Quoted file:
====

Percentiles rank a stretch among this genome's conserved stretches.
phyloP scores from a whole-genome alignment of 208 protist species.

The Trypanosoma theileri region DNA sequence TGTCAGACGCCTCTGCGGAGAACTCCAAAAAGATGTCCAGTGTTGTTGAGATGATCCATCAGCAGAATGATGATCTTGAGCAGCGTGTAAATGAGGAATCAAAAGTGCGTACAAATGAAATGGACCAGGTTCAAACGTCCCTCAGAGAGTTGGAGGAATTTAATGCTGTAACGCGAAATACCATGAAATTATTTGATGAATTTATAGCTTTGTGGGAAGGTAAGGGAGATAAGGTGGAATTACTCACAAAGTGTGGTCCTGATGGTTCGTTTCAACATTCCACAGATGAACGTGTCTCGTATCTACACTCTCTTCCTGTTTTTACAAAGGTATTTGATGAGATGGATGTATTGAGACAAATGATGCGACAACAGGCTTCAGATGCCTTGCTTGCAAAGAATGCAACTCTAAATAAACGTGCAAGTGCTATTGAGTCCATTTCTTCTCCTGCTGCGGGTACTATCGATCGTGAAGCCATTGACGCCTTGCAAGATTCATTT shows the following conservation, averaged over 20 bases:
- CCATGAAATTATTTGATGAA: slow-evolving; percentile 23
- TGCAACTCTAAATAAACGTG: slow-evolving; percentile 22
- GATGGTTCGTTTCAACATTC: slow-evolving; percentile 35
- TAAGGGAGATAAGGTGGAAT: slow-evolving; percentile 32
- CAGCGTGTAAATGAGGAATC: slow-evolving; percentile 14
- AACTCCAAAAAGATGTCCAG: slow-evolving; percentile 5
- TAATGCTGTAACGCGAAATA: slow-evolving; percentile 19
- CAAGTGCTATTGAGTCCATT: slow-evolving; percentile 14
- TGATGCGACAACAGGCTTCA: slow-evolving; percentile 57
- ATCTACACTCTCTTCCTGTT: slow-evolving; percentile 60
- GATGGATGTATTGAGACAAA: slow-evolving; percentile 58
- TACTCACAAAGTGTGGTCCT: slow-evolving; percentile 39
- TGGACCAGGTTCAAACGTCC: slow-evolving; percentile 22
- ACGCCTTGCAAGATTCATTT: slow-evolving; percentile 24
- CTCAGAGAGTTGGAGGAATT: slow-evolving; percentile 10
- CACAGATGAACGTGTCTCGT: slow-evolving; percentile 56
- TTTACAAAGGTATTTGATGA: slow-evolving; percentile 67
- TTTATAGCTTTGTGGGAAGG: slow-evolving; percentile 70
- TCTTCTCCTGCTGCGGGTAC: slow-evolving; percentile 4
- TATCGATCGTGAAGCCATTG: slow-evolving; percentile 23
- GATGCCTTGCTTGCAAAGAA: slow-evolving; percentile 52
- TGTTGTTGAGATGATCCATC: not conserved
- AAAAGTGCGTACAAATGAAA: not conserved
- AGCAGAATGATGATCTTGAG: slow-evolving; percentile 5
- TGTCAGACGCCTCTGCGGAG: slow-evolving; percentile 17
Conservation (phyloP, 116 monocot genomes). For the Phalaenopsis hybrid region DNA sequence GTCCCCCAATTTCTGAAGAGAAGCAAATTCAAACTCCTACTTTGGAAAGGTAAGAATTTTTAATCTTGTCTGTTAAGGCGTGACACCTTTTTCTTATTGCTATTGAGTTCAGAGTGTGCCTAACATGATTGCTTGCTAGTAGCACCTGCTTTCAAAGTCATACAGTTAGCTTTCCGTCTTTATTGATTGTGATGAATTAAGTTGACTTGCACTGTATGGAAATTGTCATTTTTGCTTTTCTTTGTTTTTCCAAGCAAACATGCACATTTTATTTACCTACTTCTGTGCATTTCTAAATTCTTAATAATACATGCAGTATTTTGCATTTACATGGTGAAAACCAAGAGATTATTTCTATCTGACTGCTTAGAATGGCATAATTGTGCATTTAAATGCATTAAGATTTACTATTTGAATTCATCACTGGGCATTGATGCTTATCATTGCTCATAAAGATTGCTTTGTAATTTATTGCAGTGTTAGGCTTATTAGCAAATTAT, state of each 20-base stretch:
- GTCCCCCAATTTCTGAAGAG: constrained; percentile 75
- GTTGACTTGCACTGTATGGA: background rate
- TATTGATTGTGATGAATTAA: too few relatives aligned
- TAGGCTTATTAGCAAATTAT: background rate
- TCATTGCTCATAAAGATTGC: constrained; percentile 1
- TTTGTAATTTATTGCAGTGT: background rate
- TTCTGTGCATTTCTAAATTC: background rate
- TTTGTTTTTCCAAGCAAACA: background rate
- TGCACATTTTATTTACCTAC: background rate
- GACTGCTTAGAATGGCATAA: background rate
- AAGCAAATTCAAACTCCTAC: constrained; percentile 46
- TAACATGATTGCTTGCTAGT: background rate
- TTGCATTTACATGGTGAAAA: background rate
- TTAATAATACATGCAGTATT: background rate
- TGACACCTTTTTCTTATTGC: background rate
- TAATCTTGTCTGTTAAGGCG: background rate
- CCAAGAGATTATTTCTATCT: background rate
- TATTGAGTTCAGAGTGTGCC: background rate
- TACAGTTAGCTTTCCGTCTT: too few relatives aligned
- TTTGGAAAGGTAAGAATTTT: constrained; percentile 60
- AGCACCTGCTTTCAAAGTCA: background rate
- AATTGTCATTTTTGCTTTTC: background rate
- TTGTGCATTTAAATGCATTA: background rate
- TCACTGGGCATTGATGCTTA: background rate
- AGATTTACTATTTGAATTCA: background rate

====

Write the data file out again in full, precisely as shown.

Percentiles rank a stretch among this genome's conserved stretches.
phyloP scores from a whole-genome alignment of 208 protist species.

The Trypanosoma theileri region DNA sequence TGTCAGACGCCTCTGCGGAGAACTCCAAAAAGATGTCCAGTGTTGTTGAGATGATCCATCAGCAGAATGATGATCTTGAGCAGCGTGTAAATGAGGAATCAAAAGTGCGTACAAATGAAATGGACCAGGTTCAAACGTCCCTCAGAGAGTTGGAGGAATTTAATGCTGTAACGCGAAATACCATGAAATTATTTGATGAATTTATAGCTTTGTGGGAAGGTAAGGGAGATAAGGTGGAATTACTCACAAAGTGTGGTCCTGATGGTTCGTTTCAACATTCCACAGATGAACGTGTCTCGTATCTACACTCTCTTCCTGTTTTTACAAAGGTATTTGATGAGATGGATGTATTGAGACAAATGATGCGACAACAGGCTTCAGATGCCTTGCTTGCAAAGAATGCAACTCTAAATAAACGTGCAAGTGCTATTGAGTCCATTTCTTCTCCTGCTGCGGGTACTATCGATCGTGAAGCCATTGACGCCTTGCAAGATTCATTT shows the following conservation, averaged over 20 bases:
- CCATGAAATTATTTGATGAA: slow-evolving; percentile 23
- TGCAACTCTAAATAAACGTG: slow-evolving; percentile 22
- GATGGTTCGTTTCAACATTC: slow-evolving; percentile 35
- TAAGGGAGATAAGGTGGAAT: slow-evolving; percentile 32
- CAGCGTGTAAATGAGGAATC: slow-evolving; percentile 14
- AACTCCAAAAAGATGTCCAG: slow-evolving; percentile 5
- TAATGCTGTAACGCGAAATA: slow-evolving; percentile 19
- CAAGTGCTATTGAGTCCATT: slow-evolving; percentile 14
- TGATGCGACAACAGGCTTCA: slow-evolving; percentile 57
- ATCTACACTCTCTTCCTGTT: slow-evolving; percentile 60
- GATGGATGTATTGAGACAAA: slow-evolving; percentile 58
- TACTCACAAAGTGTGGTCCT: slow-evolving; percentile 39
- TGGACCAGGTTCAAACGTCC: slow-evolving; percentile 22
- ACGCCTTGCAAGATTCATTT: slow-evolving; percentile 24
- CTCAGAGAGTTGGAGGAATT: slow-evolving; percentile 10
- CACAGATGAACGTGTCTCGT: slow-evolving; percentile 56
- TTTACAAAGGTATTTGATGA: slow-evolving; percentile 67
- TTTATAGCTTTGTGGGAAGG: slow-evolving; percentile 70
- TCTTCTCCTGCTGCGGGTAC: slow-evolving; percentile 4
- TATCGATCGTGAAGCCATTG: slow-evolving; percentile 23
- GATGCCTTGCTTGCAAAGAA: slow-evolving; percentile 52
- TGTTGTTGAGATGATCCATC: not conserved
- AAAAGTGCGTACAAATGAAA: not conserved
- AGCAGAATGATGATCTTGAG: slow-evolving; percentile 5
- TGTCAGACGCCTCTGCGGAG: slow-evolving; percentile 17
Conservation (phyloP, 116 monocot genomes). For the Phalaenopsis hybrid region DNA sequence GTCCCCCAATTTCTGAAGAGAAGCAAATTCAAACTCCTACTTTGGAAAGGTAAGAATTTTTAATCTTGTCTGTTAAGGCGTGACACCTTTTTCTTATTGCTATTGAGTTCAGAGTGTGCCTAACATGATTGCTTGCTAGTAGCACCTGCTTTCAAAGTCATACAGTTAGCTTTCCGTCTTTATTGATTGTGATGAATTAAGTTGACTTGCACTGTATGGAAATTGTCATTTTTGCTTTTCTTTGTTTTTCCAAGCAAACATGCACATTTTATTTACCTACTTCTGTGCATTTCTAAATTCTTAATAATACATGCAGTATTTTGCATTTACATGGTGAAAACCAAGAGATTATTTCTATCTGACTGCTTAGAATGGCATAATTGTGCATTTAAATGCATTAAGATTTACTATTTGAATTCATCACTGGGCATTGATGCTTATCATTGCTCATAAAGATTGCTTTGTAATTTATTGCAGTGTTAGGCTTATTAGCAAATTAT, state of each 20-base stretch:
- GTCCCCCAATTTCTGAAGAG: constrained; percentile 75
- GTTGACTTGCACTGTATGGA: background rate
- TATTGATTGTGATGAATTAA: too few relatives aligned
- TAGGCTTATTAGCAAATTAT: background rate
- TCATTGCTCATAAAGATTGC: constrained; percentile 1
- TTTGTAATTTATTGCAGTGT: background rate
- TTCTGTGCATTTCTAAATTC: background rate
- TTTGTTTTTCCAAGCAAACA: background rate
- TGCACATTTTATTTACCTAC: background rate
- GACTGCTTAGAATGGCATAA: background rate
- AAGCAAATTCAAACTCCTAC: constrained; percentile 46
- TAACATGATTGCTTGCTAGT: background rate
- TTGCATTTACATGGTGAAAA: background rate
- TTAATAATACATGCAGTATT: background rate
- TGACACCTTTTTCTTATTGC: background rate
- TAATCTTGTCTGTTAAGGCG: background rate
- CCAAGAGATTATTTCTATCT: background rate
- TATTGAGTTCAGAGTGTGCC: background rate
- TACAGTTAGCTTTCCGTCTT: too few relatives aligned
- TTTGGAAAGGTAAGAATTTT: constrained; percentile 60
- AGCACCTGCTTTCAAAGTCA: background rate
- AATTGTCATTTTTGCTTTTC: background rate
- TTGTGCATTTAAATGCATTA: background rate
- TCACTGGGCATTGATGCTTA: background rate
- AGATTTACTATTTGAATTCA: background rate